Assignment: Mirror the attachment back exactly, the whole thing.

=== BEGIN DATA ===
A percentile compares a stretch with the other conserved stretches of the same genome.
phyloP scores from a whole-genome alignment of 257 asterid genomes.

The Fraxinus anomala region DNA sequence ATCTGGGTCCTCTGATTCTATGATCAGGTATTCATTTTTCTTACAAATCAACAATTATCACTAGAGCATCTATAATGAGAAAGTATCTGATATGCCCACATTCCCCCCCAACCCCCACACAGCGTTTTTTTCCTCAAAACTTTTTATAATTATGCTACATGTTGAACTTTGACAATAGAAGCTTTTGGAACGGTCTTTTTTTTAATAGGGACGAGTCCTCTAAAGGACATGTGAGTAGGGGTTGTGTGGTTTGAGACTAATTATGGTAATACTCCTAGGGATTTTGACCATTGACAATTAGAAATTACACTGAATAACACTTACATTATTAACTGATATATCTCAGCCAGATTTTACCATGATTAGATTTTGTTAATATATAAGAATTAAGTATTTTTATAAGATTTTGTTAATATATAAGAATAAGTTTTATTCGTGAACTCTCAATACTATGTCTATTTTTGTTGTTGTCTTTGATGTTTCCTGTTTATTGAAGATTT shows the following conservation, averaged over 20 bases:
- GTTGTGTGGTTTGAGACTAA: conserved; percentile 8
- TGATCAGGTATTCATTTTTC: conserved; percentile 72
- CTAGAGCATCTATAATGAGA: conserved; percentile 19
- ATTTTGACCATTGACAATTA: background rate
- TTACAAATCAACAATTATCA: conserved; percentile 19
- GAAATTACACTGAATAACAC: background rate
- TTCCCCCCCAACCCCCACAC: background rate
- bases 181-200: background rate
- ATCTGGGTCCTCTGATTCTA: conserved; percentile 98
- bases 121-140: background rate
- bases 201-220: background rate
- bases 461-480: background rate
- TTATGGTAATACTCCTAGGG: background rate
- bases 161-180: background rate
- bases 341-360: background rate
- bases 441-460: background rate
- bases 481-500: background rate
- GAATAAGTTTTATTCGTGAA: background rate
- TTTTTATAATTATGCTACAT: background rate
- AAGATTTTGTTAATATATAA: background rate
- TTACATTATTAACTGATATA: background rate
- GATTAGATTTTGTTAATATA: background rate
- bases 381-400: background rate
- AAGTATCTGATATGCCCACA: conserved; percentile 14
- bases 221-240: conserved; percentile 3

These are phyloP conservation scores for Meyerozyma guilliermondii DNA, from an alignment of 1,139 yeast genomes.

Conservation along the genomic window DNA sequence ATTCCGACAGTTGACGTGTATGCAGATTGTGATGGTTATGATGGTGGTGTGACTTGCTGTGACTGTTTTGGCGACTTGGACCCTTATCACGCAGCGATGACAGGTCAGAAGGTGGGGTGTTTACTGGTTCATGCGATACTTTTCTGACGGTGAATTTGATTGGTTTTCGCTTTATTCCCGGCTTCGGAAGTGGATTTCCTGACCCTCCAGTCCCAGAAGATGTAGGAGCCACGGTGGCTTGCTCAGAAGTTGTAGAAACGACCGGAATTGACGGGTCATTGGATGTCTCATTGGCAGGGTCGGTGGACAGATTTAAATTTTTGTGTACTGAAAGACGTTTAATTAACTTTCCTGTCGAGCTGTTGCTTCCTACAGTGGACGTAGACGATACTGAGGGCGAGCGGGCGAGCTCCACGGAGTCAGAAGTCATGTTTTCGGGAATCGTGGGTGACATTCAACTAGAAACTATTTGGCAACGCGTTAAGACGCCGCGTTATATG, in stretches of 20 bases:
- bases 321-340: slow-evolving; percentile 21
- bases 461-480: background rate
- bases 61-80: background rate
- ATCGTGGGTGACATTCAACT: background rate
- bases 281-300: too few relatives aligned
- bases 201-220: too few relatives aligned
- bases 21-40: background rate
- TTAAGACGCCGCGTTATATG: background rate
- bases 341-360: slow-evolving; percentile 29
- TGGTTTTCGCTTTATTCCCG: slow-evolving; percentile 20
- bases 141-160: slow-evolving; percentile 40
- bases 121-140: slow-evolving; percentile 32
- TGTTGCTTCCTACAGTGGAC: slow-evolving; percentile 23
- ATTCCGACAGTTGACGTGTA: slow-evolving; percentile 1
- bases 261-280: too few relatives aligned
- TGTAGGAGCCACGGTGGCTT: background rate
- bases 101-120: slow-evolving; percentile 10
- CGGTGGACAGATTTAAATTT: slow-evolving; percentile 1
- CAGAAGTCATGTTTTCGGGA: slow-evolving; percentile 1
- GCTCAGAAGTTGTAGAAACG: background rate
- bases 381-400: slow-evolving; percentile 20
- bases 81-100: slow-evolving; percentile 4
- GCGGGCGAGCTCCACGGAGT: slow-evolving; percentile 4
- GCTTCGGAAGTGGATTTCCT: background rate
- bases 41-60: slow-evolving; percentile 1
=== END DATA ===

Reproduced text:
A percentile compares a stretch with the other conserved stretches of the same genome.
phyloP scores from a whole-genome alignment of 257 asterid genomes.

The Fraxinus anomala region DNA sequence ATCTGGGTCCTCTGATTCTATGATCAGGTATTCATTTTTCTTACAAATCAACAATTATCACTAGAGCATCTATAATGAGAAAGTATCTGATATGCCCACATTCCCCCCCAACCCCCACACAGCGTTTTTTTCCTCAAAACTTTTTATAATTATGCTACATGTTGAACTTTGACAATAGAAGCTTTTGGAACGGTCTTTTTTTTAATAGGGACGAGTCCTCTAAAGGACATGTGAGTAGGGGTTGTGTGGTTTGAGACTAATTATGGTAATACTCCTAGGGATTTTGACCATTGACAATTAGAAATTACACTGAATAACACTTACATTATTAACTGATATATCTCAGCCAGATTTTACCATGATTAGATTTTGTTAATATATAAGAATTAAGTATTTTTATAAGATTTTGTTAATATATAAGAATAAGTTTTATTCGTGAACTCTCAATACTATGTCTATTTTTGTTGTTGTCTTTGATGTTTCCTGTTTATTGAAGATTT shows the following conservation, averaged over 20 bases:
- GTTGTGTGGTTTGAGACTAA: conserved; percentile 8
- TGATCAGGTATTCATTTTTC: conserved; percentile 72
- CTAGAGCATCTATAATGAGA: conserved; percentile 19
- ATTTTGACCATTGACAATTA: background rate
- TTACAAATCAACAATTATCA: conserved; percentile 19
- GAAATTACACTGAATAACAC: background rate
- TTCCCCCCCAACCCCCACAC: background rate
- bases 181-200: background rate
- ATCTGGGTCCTCTGATTCTA: conserved; percentile 98
- bases 121-140: background rate
- bases 201-220: background rate
- bases 461-480: background rate
- TTATGGTAATACTCCTAGGG: background rate
- bases 161-180: background rate
- bases 341-360: background rate
- bases 441-460: background rate
- bases 481-500: background rate
- GAATAAGTTTTATTCGTGAA: background rate
- TTTTTATAATTATGCTACAT: background rate
- AAGATTTTGTTAATATATAA: background rate
- TTACATTATTAACTGATATA: background rate
- GATTAGATTTTGTTAATATA: background rate
- bases 381-400: background rate
- AAGTATCTGATATGCCCACA: conserved; percentile 14
- bases 221-240: conserved; percentile 3

These are phyloP conservation scores for Meyerozyma guilliermondii DNA, from an alignment of 1,139 yeast genomes.

Conservation along the genomic window DNA sequence ATTCCGACAGTTGACGTGTATGCAGATTGTGATGGTTATGATGGTGGTGTGACTTGCTGTGACTGTTTTGGCGACTTGGACCCTTATCACGCAGCGATGACAGGTCAGAAGGTGGGGTGTTTACTGGTTCATGCGATACTTTTCTGACGGTGAATTTGATTGGTTTTCGCTTTATTCCCGGCTTCGGAAGTGGATTTCCTGACCCTCCAGTCCCAGAAGATGTAGGAGCCACGGTGGCTTGCTCAGAAGTTGTAGAAACGACCGGAATTGACGGGTCATTGGATGTCTCATTGGCAGGGTCGGTGGACAGATTTAAATTTTTGTGTACTGAAAGACGTTTAATTAACTTTCCTGTCGAGCTGTTGCTTCCTACAGTGGACGTAGACGATACTGAGGGCGAGCGGGCGAGCTCCACGGAGTCAGAAGTCATGTTTTCGGGAATCGTGGGTGACATTCAACTAGAAACTATTTGGCAACGCGTTAAGACGCCGCGTTATATG, in stretches of 20 bases:
- bases 321-340: slow-evolving; percentile 21
- bases 461-480: background rate
- bases 61-80: background rate
- ATCGTGGGTGACATTCAACT: background rate
- bases 281-300: too few relatives aligned
- bases 201-220: too few relatives aligned
- bases 21-40: background rate
- TTAAGACGCCGCGTTATATG: background rate
- bases 341-360: slow-evolving; percentile 29
- TGGTTTTCGCTTTATTCCCG: slow-evolving; percentile 20
- bases 141-160: slow-evolving; percentile 40
- bases 121-140: slow-evolving; percentile 32
- TGTTGCTTCCTACAGTGGAC: slow-evolving; percentile 23
- ATTCCGACAGTTGACGTGTA: slow-evolving; percentile 1
- bases 261-280: too few relatives aligned
- TGTAGGAGCCACGGTGGCTT: background rate
- bases 101-120: slow-evolving; percentile 10
- CGGTGGACAGATTTAAATTT: slow-evolving; percentile 1
- CAGAAGTCATGTTTTCGGGA: slow-evolving; percentile 1
- GCTCAGAAGTTGTAGAAACG: background rate
- bases 381-400: slow-evolving; percentile 20
- bases 81-100: slow-evolving; percentile 4
- GCGGGCGAGCTCCACGGAGT: slow-evolving; percentile 4
- GCTTCGGAAGTGGATTTCCT: background rate
- bases 41-60: slow-evolving; percentile 1